Adult ADHD: Five Tips on diagnosis and treatment
Published on Monday, November 1, 2021
By: Annie Oeth, firstname.lastname@example.org
Impulsive behavior and difficulty focusing on studies or work aren’t necessarily the result of bad decisions or a poor work ethic. Adult ADHD could be the reason.
Symptoms of Attention Deficit Hyperactivity Disorder, or ADHD, usually shows up in childhood, but sometimes this condition isn’t diagnosed until adulthood, experts at the University of Mississippi Medical Center say.
“We certainly have seen adult ADHD in our clinical programs on a fairly frequent basis,” said Dr. Scott Rodgers, chair of UMMC’s Department of Psychiatry and Human Behavior. “There is a growing recognition that ADHD can affect adults as well as children and adolescents. However, the symptoms and how they manifest can be slightly different.”
Children and teens with ADHD often experience hyperactivity, impulsivity and inattention. Adults with ADHD are less likely to have hyperactivity but have issues with inattention and impulse control, Rodgers said.
“These symptoms in adults have consequences in multiple domains of a person’s life, such as at school and work and within relationships,” he said. “They struggle to stay focused, make careful and thoughtful decisions, and remain levelheaded and intentional over the course of a typical day. They can be more mistake-prone, more accident-prone and more reckless in their behavior.”
If you think you or someone you know may have ADHD, find out more information from these five frequently asked questions about the disorder and treatment.
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Q. Are adult ADHD and childhood ADHD related?
A. Yes, adult ADHD stems from childhood ADHD, Rodgers said. “It doesn’t suddenly start later in a person’s life. If someone is suffering as an adult with ADHD symptoms that arose only recently and never affected them early in life, odds are good that something else is causing the symptoms, and not ADHD.”
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Q. What are other conditions that could have symptoms similar to adult ADHD?
A. Other conditions including depression, anxiety, bipolar disorder and substance abuse disorders can mimic the symptoms of adult ADHD, said Dr. Osman Athar, assistant professor of psychiatry. “It’s important to see a psychiatrist to get a good grasp on the symptoms you are facing,” he said.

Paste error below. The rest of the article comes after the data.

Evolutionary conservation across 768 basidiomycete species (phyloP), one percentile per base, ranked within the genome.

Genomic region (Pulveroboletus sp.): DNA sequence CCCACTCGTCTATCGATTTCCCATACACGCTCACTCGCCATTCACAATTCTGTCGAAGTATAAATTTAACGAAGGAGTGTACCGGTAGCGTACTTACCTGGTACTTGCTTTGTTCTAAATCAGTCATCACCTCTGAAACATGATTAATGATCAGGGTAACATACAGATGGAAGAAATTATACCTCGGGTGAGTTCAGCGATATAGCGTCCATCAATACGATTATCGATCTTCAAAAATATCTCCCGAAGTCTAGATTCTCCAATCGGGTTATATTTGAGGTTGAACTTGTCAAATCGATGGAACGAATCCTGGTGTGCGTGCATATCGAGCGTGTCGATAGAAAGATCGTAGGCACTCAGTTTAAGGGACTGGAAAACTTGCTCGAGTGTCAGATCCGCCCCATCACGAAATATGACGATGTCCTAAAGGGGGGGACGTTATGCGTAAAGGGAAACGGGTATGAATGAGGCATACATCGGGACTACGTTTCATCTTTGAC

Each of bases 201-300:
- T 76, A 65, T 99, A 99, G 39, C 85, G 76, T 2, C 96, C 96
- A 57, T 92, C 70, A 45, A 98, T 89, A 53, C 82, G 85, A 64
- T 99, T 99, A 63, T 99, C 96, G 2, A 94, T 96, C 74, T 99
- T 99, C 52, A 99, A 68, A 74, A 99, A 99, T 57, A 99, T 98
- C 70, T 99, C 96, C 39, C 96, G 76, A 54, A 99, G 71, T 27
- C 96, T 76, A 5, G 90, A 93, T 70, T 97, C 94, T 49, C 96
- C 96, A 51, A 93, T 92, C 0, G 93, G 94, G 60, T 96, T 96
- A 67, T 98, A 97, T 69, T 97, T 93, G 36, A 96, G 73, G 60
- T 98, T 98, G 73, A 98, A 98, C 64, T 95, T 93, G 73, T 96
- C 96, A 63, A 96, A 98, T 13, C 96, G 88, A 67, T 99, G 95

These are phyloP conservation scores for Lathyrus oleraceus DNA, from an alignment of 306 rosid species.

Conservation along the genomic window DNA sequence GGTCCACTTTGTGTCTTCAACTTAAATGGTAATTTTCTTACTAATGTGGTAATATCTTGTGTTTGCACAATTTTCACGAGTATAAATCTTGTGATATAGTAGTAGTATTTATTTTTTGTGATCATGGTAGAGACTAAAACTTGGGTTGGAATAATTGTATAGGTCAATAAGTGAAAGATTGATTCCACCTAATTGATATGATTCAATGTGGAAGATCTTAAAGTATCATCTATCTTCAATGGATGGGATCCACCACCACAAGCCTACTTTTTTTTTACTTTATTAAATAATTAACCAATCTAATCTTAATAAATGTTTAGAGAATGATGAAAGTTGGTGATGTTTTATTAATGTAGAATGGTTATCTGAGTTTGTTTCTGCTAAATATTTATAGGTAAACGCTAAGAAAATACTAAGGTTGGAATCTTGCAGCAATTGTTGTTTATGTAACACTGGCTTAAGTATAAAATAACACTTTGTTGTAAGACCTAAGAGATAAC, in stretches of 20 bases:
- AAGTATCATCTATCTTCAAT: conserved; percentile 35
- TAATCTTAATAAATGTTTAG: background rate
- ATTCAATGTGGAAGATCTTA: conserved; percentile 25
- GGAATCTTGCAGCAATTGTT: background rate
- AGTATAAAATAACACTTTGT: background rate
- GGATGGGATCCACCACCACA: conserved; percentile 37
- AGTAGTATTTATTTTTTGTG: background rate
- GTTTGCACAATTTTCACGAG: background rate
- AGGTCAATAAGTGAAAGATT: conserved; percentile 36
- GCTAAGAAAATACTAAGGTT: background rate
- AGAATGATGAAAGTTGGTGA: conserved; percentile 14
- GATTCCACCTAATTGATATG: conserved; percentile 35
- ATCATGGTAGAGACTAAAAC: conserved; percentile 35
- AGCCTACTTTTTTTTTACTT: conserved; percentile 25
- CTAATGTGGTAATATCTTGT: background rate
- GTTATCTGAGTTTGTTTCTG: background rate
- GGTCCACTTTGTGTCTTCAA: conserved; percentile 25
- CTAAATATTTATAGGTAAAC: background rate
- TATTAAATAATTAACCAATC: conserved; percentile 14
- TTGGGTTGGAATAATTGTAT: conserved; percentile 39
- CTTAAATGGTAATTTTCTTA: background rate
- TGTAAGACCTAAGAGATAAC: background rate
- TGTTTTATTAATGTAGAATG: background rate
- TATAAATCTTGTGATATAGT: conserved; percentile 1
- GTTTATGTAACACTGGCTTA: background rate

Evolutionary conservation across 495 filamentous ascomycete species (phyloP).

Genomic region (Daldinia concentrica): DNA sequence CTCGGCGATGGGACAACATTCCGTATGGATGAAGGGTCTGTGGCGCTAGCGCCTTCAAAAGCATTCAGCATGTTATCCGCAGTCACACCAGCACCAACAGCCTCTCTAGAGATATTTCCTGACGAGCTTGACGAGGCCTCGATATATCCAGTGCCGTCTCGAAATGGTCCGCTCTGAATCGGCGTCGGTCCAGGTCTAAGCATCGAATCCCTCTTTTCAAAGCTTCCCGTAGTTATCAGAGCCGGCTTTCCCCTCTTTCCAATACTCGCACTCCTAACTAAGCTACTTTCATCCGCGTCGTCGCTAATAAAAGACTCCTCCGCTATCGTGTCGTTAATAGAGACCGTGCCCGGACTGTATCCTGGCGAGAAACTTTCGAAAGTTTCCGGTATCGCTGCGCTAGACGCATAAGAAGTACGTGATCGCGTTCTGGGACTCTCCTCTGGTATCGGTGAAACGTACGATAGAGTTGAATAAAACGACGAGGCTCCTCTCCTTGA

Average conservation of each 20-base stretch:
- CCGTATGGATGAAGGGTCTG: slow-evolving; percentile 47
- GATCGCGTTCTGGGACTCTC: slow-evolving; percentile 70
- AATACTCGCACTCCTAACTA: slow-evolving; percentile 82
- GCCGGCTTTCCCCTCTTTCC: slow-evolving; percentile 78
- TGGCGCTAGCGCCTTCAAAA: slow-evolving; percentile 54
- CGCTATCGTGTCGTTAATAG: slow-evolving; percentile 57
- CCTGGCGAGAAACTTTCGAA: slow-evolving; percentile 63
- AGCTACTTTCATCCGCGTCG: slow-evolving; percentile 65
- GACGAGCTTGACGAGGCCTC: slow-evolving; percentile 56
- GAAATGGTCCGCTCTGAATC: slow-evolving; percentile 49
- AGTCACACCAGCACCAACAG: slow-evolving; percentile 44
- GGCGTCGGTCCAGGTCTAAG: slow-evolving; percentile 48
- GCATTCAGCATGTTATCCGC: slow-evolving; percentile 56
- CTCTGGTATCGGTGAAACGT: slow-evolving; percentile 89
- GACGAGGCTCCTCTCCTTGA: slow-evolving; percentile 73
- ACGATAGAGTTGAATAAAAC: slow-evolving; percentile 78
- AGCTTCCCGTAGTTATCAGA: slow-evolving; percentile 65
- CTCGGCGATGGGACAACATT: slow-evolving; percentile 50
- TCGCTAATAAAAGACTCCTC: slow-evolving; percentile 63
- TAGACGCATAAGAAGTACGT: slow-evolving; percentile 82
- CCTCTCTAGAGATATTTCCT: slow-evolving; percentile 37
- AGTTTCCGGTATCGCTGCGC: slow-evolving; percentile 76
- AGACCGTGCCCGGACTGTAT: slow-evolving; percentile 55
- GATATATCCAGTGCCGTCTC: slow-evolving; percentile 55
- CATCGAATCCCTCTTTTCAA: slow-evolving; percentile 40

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Q. What are signs of adult ADHD that shouldn’t be ignored?
A. Relationship problems and failure to meet obligations are signs that should prompt a visit to a specialist, said Dr. Jahanzeb “Jahan” Khan, assistant professor in UMMC’s Division of Child and Adolescent Psychiatry and Adult Psychiatry Residency. Minor mistakes that could be dangerous, such as traffic violations, are another sign, he said.
Depression related to poor follow-through with tasks and substance abuse to help cope with symptoms are two other danger signs, Athar said.
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Q. Can distractions with electronics contribute to adult ADHD?
A. Adult ADHD is a psychiatric condition and isn’t affected by cell phones, video games or other electronics. “Interestingly, people with ADHD often do quite well with fun activities like video games,” Rodgers said. “They suffer and perform poorly on tasks that are necessary and required but can be boring or lacking in excitement, such as tasks at work or school. The acid test for ADHD in children, adolescents, and adults is how one performs during a mundane/low-stimulating task rather than how one performs during something that is fun and exciting.”
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Q. How is adult ADHD treated?
A. “The mainstay of treatment for ADHD involves medications, primarily the same stimulant medications that are used in children and adolescents,” Rodgers said. “These medications are remarkably effective, and people notice improvements in their symptoms almost immediately. Psychotherapy for ADHD, while not part of the mainstay of treatment, can be helpful to patients, particularly those whose self-esteem has been adversely affected. There may also be some utility for cognitive-behavioral approaches to help one manage the associated impulsivity and inattention symptoms. Treatment for adult ADHD is straightforward, highly effective, and, most importantly, life changing. It’s important not to ignore the condition and struggle unnecessarily through life with something that is so treatable and manageable.”
Khan notes that ADHD is chronic and life-long. “Treatment can really improve and enhance life and may be the difference between success and failure."
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